RBNZ assesses property risks
The Reserve Bank is reminding investors in property - rural, industrial and commercial, and residential - that property
markets are inherently subject to cycles and market participants need to structure their affairs accordingly.
That's come in notes for a speech in Rotorua to the New Zealand Property Council by Reserve Bank Governor Alan Bollard.
Dr Bollard said "The property market behaves differently from the market for consumer goods ... Because supply often
lags demand in the property market, there is the potential for a mismatch between the supply and demand, and this can
work in both directions. When demand for property cools, due to a slowing economy, it's hard to switch off new supply in
the pipeline. So a rapid rise in prices can be followed by quite significant declines later on. All property sectors
tend to exhibit price cycles, with these cycles reflecting this mismatch between demand and supply."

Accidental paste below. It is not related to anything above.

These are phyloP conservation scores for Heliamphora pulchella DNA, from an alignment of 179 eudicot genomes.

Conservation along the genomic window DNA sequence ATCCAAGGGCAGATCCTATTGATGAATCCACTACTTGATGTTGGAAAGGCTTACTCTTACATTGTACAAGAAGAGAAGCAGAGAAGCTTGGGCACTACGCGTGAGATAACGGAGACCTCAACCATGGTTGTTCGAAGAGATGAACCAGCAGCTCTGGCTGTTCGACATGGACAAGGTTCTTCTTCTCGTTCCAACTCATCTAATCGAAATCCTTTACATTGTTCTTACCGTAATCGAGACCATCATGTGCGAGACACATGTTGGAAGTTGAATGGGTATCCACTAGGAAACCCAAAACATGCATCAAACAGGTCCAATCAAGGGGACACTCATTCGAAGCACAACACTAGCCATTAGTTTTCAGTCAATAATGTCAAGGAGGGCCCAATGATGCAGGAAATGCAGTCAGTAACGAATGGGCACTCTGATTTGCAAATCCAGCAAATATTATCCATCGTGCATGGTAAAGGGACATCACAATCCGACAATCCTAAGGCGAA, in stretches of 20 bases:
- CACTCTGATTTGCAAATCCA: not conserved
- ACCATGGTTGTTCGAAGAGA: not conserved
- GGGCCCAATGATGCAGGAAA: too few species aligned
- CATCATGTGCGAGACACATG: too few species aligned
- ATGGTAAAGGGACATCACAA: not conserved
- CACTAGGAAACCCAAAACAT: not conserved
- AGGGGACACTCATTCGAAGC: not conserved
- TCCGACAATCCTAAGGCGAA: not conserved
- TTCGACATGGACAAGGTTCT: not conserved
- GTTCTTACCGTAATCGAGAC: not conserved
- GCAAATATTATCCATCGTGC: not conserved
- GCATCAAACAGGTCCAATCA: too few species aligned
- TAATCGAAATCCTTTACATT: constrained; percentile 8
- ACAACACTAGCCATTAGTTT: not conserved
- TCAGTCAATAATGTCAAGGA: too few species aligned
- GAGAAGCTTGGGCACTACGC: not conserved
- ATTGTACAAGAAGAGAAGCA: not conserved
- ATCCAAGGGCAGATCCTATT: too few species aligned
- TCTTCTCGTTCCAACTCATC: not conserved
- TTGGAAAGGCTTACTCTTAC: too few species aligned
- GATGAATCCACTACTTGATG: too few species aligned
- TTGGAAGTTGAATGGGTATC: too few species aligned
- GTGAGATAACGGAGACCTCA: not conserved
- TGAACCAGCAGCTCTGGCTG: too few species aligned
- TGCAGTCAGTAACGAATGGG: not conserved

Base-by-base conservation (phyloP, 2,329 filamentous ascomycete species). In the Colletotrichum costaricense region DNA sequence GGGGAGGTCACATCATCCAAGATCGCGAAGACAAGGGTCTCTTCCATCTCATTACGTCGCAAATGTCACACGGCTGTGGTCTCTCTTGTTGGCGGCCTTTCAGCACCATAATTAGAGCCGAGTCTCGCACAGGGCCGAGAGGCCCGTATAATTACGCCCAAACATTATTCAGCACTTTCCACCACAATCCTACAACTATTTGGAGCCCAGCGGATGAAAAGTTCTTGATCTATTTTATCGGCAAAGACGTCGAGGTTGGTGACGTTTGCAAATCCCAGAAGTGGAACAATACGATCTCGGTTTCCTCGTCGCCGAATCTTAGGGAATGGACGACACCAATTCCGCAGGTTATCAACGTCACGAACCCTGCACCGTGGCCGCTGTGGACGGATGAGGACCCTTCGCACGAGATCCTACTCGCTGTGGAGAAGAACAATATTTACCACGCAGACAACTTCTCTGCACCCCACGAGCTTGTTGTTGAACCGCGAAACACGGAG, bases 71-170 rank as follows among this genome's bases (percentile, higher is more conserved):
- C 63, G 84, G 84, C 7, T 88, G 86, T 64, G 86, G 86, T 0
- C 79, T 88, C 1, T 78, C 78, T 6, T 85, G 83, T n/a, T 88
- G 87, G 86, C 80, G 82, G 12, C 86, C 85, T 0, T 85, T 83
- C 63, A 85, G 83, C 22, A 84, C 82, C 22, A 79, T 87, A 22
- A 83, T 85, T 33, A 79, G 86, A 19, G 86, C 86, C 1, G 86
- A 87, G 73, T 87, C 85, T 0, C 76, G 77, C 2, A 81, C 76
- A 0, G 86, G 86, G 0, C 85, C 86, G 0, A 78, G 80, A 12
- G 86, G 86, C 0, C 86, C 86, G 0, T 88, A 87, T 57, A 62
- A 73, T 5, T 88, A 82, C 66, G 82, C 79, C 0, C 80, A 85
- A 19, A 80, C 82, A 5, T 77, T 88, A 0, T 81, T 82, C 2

Looking at rural property, Dr Bollard said "The ratio of rural land prices to agricultural operating surplus is now
above its long run average value. However, the ratio is not yet out of line with the values that it reached in the mid
1990s. Whether there will be a downward adjustment in prices presumably depends on whether market participants also
reach the conclusion that rural land is overvalued."
On commercial and industrial property, Dr Bollard said investors seemed to have learnt from the lessons of the 1980s.
"An incremental approach to industrial and commercial building appears to have been adopted. Little speculative building
is being done and arrangements regarding the tenancy of new buildings are often finalised before building begins."
Turning to residential property, Dr Bollard said over the last three years house prices nationwide had gone up nearly 50
per cent. "The Reserve Bank is certainly not projecting a calamitous fall in house prices over the next few years.
However, some of the fundamental drivers of the housing cycle … such as rapid population growth, certainly appear to be
easing, and the evidence does point to a cooling market. A reasonable view is that house prices are unlikely to rise
much further over the next two years, and some falls are certainly possible, particularly in some regions."
Click on the following link to read the speech http://www.rbnz.govt.nz/speeches/0156216.html